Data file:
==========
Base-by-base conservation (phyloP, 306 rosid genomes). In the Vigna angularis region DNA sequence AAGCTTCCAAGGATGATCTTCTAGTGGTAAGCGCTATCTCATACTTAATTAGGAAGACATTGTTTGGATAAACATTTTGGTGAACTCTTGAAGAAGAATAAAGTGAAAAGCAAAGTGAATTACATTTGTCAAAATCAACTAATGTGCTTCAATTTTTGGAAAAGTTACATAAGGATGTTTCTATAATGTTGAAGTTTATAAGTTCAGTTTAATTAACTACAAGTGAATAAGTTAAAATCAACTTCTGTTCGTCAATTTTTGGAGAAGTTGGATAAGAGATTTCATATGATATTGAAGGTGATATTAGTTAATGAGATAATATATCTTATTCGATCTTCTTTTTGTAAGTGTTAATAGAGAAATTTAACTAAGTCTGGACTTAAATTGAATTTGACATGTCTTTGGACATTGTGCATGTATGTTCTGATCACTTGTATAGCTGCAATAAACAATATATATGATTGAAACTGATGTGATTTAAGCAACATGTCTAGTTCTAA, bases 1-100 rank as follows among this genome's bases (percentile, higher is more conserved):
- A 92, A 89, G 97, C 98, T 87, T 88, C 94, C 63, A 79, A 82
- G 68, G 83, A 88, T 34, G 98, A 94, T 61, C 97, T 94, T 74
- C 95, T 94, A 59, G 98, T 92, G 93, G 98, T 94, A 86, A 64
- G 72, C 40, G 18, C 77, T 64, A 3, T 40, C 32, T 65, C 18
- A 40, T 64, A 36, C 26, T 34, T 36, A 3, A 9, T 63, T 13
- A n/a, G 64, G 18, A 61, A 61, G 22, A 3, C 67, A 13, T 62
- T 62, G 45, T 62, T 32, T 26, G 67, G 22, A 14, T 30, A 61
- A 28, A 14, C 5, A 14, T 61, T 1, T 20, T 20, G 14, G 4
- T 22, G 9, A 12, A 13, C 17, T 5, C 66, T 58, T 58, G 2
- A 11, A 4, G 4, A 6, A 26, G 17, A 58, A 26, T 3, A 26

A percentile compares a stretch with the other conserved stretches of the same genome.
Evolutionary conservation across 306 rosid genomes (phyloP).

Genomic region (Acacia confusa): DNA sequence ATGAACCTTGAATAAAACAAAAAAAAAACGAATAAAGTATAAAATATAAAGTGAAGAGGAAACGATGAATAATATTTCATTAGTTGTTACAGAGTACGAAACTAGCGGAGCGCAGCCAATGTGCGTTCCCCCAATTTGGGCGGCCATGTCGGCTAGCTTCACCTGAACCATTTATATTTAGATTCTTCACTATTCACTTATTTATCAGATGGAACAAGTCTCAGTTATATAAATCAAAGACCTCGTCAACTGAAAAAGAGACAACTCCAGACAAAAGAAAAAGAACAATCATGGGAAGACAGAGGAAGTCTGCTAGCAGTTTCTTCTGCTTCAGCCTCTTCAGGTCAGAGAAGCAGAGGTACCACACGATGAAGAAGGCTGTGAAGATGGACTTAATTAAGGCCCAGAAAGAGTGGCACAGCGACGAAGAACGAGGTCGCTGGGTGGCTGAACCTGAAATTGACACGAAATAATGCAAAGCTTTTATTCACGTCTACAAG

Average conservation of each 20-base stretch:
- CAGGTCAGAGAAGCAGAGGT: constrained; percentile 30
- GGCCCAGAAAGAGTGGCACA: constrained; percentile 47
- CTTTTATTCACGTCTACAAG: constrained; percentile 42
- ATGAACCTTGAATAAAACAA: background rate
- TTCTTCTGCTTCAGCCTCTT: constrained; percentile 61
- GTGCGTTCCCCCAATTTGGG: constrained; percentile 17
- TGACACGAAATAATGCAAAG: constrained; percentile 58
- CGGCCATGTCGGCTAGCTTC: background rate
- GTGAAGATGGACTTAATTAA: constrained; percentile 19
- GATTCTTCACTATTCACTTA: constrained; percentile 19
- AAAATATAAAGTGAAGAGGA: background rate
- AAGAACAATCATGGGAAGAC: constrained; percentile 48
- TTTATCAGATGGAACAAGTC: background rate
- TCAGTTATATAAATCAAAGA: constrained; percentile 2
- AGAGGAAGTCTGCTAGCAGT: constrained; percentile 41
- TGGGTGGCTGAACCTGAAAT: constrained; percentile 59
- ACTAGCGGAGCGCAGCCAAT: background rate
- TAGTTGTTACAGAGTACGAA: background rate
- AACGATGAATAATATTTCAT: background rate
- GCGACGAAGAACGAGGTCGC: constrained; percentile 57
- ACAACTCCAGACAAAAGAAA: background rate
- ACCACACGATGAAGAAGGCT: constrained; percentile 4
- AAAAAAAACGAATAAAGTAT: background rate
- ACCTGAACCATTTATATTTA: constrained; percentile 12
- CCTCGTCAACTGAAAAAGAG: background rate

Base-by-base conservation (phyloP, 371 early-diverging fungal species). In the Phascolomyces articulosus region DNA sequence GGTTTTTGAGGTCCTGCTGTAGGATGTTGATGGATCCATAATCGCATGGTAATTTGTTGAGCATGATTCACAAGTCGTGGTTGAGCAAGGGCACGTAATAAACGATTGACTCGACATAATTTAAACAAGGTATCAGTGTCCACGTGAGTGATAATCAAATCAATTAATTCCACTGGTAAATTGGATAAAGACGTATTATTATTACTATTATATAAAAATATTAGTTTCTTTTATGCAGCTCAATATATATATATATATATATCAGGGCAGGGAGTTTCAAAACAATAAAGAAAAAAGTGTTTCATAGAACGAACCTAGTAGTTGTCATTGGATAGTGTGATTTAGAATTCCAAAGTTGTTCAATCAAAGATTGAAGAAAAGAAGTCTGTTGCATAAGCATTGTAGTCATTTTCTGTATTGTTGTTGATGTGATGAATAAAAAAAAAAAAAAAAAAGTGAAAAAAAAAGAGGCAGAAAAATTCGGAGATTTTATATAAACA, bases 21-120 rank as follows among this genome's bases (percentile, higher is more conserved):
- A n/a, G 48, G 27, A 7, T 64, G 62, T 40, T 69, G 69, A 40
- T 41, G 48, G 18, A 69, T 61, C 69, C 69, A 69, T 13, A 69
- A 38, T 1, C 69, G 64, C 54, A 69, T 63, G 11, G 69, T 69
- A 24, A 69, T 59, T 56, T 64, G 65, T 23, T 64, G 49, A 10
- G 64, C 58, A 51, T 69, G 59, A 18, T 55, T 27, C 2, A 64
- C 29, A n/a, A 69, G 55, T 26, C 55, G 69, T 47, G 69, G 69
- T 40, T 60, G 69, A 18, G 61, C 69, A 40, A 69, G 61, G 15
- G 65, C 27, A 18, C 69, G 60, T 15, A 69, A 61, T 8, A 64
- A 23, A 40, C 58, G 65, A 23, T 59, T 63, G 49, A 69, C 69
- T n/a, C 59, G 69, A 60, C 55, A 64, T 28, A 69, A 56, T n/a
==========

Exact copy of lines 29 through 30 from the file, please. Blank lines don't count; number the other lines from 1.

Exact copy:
- TCAGTTATATAAATCAAAGA: constrained; percentile 2
- AGAGGAAGTCTGCTAGCAGT: constrained; percentile 41